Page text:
September 22, 2006

“Take Control of Thanksgiving Dinner” released

Take Control of Thanksgiving Dinner coverIt’s the first day of autumn, which in the United States means just one thing: the Halloween shopping season! Normally I don’t like thinking about holidays too far in advance, but all summer long I’ve had my mind on another holiday: Thanksgiving. I spent much of the summer writing, testing, and revising my latest book, Take Control of Thanksgiving Dinner, and I’m pleased to announce that it’s now available for sale. If you’ve ever tried to cook a Thanksgiving feast for a crowd and run into problems (or if you’re trying it this year for the first time), this book is the solution. It walks you through every step in detail, with careful attention to timing and logistics, so that all the food will be done right and on time—with as little stress for the cook as possible. The book covers the traditional Thanksgiving dishes: roasted turkey, stuffing, mashed potatoes, cranberry sauce, candied sweet potatoes, and pumpkin pie.

American readers may be thinking that even late September is rather early to be talking about a late-November holiday, but we wanted to get the book out in plenty of time for folks in Canada, where Thanksgiving falls on October 9 this year. (And by the way, I’ve included metric equivalents for all the measurements!) Because some of the planning tasks I recommend can usefully be done a few weeks before Thanksgiving, we wanted to get it out as quickly as we could. (It would have been published last week, in fact, were it not for a last-minute logistical glitch involving the illustrations. Props to illustrator Jeff Tolbert for rapidly and brilliantly solving all our graphical problems.)

This 104-page book is initially available in electronic form. The ebook costs US$10 and can be downloaded immediately; you can then, if you wish, print it yourself. We’re working hard to get a custom-printed, spiral-bound version ready, and it should be available within a couple of weeks or so (but, I’m afraid, not in time for Thanksgiving in Canada—sorry!). Either way, you also get a downloadable “Print Me” file containing the shopping lists, recipes, and schedules, so that you have something you can tape up in the kitchen, write on, and take with you to the store.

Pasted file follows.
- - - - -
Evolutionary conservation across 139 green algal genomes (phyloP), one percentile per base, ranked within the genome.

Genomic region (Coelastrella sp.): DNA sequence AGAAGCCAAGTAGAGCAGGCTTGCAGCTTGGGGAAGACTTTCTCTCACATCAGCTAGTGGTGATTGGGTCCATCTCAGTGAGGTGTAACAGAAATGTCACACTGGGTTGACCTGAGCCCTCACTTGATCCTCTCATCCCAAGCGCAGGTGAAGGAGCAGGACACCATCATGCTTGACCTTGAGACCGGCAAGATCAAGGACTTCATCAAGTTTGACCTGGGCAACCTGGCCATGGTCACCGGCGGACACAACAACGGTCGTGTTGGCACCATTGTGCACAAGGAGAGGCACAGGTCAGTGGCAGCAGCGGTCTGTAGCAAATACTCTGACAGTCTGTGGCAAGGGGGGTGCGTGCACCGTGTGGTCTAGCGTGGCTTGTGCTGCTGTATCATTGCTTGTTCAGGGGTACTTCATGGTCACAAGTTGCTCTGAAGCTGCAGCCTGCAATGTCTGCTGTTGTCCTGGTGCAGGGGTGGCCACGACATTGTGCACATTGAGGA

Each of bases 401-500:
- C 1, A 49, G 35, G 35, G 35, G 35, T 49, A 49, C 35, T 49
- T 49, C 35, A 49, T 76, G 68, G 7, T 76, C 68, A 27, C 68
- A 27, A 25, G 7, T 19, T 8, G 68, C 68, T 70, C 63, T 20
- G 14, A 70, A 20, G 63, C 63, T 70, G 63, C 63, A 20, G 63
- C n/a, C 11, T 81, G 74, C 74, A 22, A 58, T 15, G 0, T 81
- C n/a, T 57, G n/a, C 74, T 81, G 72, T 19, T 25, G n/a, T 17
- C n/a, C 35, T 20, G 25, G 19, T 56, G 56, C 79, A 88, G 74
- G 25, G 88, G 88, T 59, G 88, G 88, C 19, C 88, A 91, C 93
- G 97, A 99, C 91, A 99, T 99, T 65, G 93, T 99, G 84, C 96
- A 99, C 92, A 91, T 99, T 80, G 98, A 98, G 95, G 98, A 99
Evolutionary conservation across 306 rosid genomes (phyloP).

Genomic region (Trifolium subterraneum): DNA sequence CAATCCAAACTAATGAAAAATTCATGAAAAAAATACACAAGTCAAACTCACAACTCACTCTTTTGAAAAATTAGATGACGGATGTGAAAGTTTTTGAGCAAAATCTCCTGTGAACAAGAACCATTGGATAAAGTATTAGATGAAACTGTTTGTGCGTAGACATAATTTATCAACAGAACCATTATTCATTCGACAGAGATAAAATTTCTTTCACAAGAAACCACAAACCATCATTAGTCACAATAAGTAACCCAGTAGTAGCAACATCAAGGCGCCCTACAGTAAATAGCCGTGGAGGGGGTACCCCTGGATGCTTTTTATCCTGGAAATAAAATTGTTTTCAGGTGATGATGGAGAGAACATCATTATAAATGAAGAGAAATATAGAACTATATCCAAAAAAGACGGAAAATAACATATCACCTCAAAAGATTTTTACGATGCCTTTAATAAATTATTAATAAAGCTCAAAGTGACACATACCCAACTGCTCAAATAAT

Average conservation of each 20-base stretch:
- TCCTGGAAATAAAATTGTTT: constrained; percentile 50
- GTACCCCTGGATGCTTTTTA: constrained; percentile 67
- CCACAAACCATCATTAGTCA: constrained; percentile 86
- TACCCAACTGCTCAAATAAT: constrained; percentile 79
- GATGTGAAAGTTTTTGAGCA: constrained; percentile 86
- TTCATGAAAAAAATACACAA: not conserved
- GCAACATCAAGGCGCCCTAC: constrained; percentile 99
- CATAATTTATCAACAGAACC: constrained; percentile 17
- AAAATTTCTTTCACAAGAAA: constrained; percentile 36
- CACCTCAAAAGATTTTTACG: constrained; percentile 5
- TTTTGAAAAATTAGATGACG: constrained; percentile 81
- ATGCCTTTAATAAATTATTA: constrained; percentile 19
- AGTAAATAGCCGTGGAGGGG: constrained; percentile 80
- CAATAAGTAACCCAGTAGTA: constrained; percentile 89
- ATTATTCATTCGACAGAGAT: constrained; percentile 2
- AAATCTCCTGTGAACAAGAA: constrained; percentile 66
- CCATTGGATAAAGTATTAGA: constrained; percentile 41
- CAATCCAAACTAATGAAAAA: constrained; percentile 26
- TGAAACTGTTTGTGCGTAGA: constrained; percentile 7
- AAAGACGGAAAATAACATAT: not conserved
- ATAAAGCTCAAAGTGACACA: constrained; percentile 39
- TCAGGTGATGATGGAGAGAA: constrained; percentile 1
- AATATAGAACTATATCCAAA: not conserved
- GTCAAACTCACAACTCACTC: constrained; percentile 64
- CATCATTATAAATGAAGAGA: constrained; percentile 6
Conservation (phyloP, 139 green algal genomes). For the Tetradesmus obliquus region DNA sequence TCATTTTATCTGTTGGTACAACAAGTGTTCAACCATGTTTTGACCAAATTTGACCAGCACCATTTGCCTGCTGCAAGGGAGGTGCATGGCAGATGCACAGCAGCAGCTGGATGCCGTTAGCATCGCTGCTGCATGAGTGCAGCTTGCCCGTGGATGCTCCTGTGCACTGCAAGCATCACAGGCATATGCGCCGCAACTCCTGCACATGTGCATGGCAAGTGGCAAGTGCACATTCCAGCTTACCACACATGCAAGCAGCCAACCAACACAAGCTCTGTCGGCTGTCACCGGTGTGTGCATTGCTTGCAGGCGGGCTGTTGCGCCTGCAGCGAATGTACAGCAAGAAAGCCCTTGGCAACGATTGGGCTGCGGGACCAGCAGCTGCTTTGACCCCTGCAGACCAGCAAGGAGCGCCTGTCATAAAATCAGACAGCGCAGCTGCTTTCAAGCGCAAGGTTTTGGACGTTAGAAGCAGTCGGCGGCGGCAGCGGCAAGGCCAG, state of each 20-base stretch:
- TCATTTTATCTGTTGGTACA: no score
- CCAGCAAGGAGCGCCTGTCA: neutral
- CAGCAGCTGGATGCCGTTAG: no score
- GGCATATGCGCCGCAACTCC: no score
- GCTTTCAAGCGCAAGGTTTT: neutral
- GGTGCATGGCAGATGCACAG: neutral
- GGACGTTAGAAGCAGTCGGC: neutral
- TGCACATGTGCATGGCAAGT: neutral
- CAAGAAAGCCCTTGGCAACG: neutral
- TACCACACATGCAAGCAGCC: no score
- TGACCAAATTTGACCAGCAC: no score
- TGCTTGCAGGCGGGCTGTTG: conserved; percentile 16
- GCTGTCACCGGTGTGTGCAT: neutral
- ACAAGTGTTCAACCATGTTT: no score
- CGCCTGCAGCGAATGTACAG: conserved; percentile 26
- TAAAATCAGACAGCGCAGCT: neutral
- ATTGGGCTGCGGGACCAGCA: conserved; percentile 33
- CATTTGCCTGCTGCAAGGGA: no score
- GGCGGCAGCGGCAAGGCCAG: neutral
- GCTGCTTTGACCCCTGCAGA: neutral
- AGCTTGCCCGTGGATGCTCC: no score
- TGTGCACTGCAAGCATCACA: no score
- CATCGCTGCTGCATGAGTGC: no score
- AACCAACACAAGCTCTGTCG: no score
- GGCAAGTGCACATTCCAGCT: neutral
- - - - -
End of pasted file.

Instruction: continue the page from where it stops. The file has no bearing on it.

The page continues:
Although I’m no stranger to writing books and ebooks, this project is quite a departure for me, as I normally cover computer-related topics. But I love to cook, too, and have wanted to write a book about food for some time. The publisher and I figured that if I can make something complicated like backing up your computer or installing a new operating system easy to understand, I should be able to do the same thing for a similarly involved cooking project, and I believe I’ve succeeded with this book. You don’t have to be a computer geek (or a cooking geek!) to follow my instructions; the book is written in plain, nontechnical English. As long as you can boil water or chop celery, you should be in good shape.

As time goes on (and particularly in the weeks leading up to Thanksgiving), look for more information, tips, and details on this site relating to Thanksgiving dinner. In the meantime, if you plan to cook the big feast this year, please do yourself (and me!) a favor by picking up the new book. I think you’ll find it well worth the money!